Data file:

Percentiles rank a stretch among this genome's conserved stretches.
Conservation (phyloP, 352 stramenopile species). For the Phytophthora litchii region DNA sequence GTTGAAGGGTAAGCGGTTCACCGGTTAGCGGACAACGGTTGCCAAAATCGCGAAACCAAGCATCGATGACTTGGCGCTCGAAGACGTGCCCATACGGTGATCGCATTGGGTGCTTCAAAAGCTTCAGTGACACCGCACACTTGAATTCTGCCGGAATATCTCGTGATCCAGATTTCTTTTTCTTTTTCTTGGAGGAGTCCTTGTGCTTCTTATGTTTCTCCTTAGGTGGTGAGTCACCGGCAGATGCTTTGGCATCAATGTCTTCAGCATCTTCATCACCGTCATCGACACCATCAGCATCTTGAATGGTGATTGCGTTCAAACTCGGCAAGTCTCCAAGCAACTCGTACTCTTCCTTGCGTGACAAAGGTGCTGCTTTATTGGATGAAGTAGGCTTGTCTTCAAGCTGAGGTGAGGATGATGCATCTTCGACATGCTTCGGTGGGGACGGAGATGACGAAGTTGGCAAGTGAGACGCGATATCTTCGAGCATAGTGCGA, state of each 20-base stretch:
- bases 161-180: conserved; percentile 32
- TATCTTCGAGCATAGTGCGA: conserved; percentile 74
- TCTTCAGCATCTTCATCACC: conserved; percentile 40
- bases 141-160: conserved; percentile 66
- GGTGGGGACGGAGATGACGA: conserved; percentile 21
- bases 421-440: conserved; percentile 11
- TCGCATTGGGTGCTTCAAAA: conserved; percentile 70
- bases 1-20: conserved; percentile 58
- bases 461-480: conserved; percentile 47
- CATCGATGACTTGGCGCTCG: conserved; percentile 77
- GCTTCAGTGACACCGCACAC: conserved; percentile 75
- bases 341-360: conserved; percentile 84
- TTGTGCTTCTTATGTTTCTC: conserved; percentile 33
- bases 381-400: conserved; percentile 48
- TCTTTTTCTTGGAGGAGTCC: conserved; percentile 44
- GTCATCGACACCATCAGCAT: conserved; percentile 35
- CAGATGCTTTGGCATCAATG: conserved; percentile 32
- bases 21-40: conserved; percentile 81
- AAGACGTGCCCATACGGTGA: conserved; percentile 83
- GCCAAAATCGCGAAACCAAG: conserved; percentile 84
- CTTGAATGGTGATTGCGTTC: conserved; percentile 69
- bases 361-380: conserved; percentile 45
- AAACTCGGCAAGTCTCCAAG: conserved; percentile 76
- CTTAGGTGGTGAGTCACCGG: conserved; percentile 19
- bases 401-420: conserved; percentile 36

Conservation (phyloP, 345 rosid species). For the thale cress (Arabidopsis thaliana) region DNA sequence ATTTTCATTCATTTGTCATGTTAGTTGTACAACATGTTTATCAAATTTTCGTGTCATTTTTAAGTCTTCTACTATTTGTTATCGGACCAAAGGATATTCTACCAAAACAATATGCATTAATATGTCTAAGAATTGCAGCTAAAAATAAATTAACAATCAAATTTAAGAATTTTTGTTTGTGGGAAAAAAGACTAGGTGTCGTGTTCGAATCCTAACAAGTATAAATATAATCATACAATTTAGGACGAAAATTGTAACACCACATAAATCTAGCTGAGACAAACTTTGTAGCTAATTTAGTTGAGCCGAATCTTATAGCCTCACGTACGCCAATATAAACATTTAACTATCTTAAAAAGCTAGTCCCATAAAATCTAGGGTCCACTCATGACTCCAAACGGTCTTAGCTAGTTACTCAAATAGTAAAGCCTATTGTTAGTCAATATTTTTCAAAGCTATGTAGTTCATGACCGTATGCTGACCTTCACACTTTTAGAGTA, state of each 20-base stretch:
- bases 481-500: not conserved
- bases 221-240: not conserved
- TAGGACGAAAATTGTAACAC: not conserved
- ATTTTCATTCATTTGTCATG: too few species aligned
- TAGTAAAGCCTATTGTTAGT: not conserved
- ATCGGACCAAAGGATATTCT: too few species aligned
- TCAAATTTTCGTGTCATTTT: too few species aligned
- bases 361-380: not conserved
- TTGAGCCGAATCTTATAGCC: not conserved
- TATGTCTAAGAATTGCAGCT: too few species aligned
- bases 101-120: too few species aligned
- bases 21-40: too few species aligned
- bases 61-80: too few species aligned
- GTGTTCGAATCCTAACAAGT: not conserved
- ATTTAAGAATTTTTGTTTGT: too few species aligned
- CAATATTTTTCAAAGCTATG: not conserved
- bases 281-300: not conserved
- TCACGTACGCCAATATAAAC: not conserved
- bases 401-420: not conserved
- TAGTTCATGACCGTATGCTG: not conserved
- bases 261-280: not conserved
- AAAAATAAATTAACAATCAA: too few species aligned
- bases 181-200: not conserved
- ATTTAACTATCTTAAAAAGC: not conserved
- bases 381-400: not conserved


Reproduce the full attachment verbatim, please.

Percentiles rank a stretch among this genome's conserved stretches.
Conservation (phyloP, 352 stramenopile species). For the Phytophthora litchii region DNA sequence GTTGAAGGGTAAGCGGTTCACCGGTTAGCGGACAACGGTTGCCAAAATCGCGAAACCAAGCATCGATGACTTGGCGCTCGAAGACGTGCCCATACGGTGATCGCATTGGGTGCTTCAAAAGCTTCAGTGACACCGCACACTTGAATTCTGCCGGAATATCTCGTGATCCAGATTTCTTTTTCTTTTTCTTGGAGGAGTCCTTGTGCTTCTTATGTTTCTCCTTAGGTGGTGAGTCACCGGCAGATGCTTTGGCATCAATGTCTTCAGCATCTTCATCACCGTCATCGACACCATCAGCATCTTGAATGGTGATTGCGTTCAAACTCGGCAAGTCTCCAAGCAACTCGTACTCTTCCTTGCGTGACAAAGGTGCTGCTTTATTGGATGAAGTAGGCTTGTCTTCAAGCTGAGGTGAGGATGATGCATCTTCGACATGCTTCGGTGGGGACGGAGATGACGAAGTTGGCAAGTGAGACGCGATATCTTCGAGCATAGTGCGA, state of each 20-base stretch:
- bases 161-180: conserved; percentile 32
- TATCTTCGAGCATAGTGCGA: conserved; percentile 74
- TCTTCAGCATCTTCATCACC: conserved; percentile 40
- bases 141-160: conserved; percentile 66
- GGTGGGGACGGAGATGACGA: conserved; percentile 21
- bases 421-440: conserved; percentile 11
- TCGCATTGGGTGCTTCAAAA: conserved; percentile 70
- bases 1-20: conserved; percentile 58
- bases 461-480: conserved; percentile 47
- CATCGATGACTTGGCGCTCG: conserved; percentile 77
- GCTTCAGTGACACCGCACAC: conserved; percentile 75
- bases 341-360: conserved; percentile 84
- TTGTGCTTCTTATGTTTCTC: conserved; percentile 33
- bases 381-400: conserved; percentile 48
- TCTTTTTCTTGGAGGAGTCC: conserved; percentile 44
- GTCATCGACACCATCAGCAT: conserved; percentile 35
- CAGATGCTTTGGCATCAATG: conserved; percentile 32
- bases 21-40: conserved; percentile 81
- AAGACGTGCCCATACGGTGA: conserved; percentile 83
- GCCAAAATCGCGAAACCAAG: conserved; percentile 84
- CTTGAATGGTGATTGCGTTC: conserved; percentile 69
- bases 361-380: conserved; percentile 45
- AAACTCGGCAAGTCTCCAAG: conserved; percentile 76
- CTTAGGTGGTGAGTCACCGG: conserved; percentile 19
- bases 401-420: conserved; percentile 36

Conservation (phyloP, 345 rosid species). For the thale cress (Arabidopsis thaliana) region DNA sequence ATTTTCATTCATTTGTCATGTTAGTTGTACAACATGTTTATCAAATTTTCGTGTCATTTTTAAGTCTTCTACTATTTGTTATCGGACCAAAGGATATTCTACCAAAACAATATGCATTAATATGTCTAAGAATTGCAGCTAAAAATAAATTAACAATCAAATTTAAGAATTTTTGTTTGTGGGAAAAAAGACTAGGTGTCGTGTTCGAATCCTAACAAGTATAAATATAATCATACAATTTAGGACGAAAATTGTAACACCACATAAATCTAGCTGAGACAAACTTTGTAGCTAATTTAGTTGAGCCGAATCTTATAGCCTCACGTACGCCAATATAAACATTTAACTATCTTAAAAAGCTAGTCCCATAAAATCTAGGGTCCACTCATGACTCCAAACGGTCTTAGCTAGTTACTCAAATAGTAAAGCCTATTGTTAGTCAATATTTTTCAAAGCTATGTAGTTCATGACCGTATGCTGACCTTCACACTTTTAGAGTA, state of each 20-base stretch:
- bases 481-500: not conserved
- bases 221-240: not conserved
- TAGGACGAAAATTGTAACAC: not conserved
- ATTTTCATTCATTTGTCATG: too few species aligned
- TAGTAAAGCCTATTGTTAGT: not conserved
- ATCGGACCAAAGGATATTCT: too few species aligned
- TCAAATTTTCGTGTCATTTT: too few species aligned
- bases 361-380: not conserved
- TTGAGCCGAATCTTATAGCC: not conserved
- TATGTCTAAGAATTGCAGCT: too few species aligned
- bases 101-120: too few species aligned
- bases 21-40: too few species aligned
- bases 61-80: too few species aligned
- GTGTTCGAATCCTAACAAGT: not conserved
- ATTTAAGAATTTTTGTTTGT: too few species aligned
- CAATATTTTTCAAAGCTATG: not conserved
- bases 281-300: not conserved
- TCACGTACGCCAATATAAAC: not conserved
- bases 401-420: not conserved
- TAGTTCATGACCGTATGCTG: not conserved
- bases 261-280: not conserved
- AAAAATAAATTAACAATCAA: too few species aligned
- bases 181-200: not conserved
- ATTTAACTATCTTAAAAAGC: not conserved
- bases 381-400: not conserved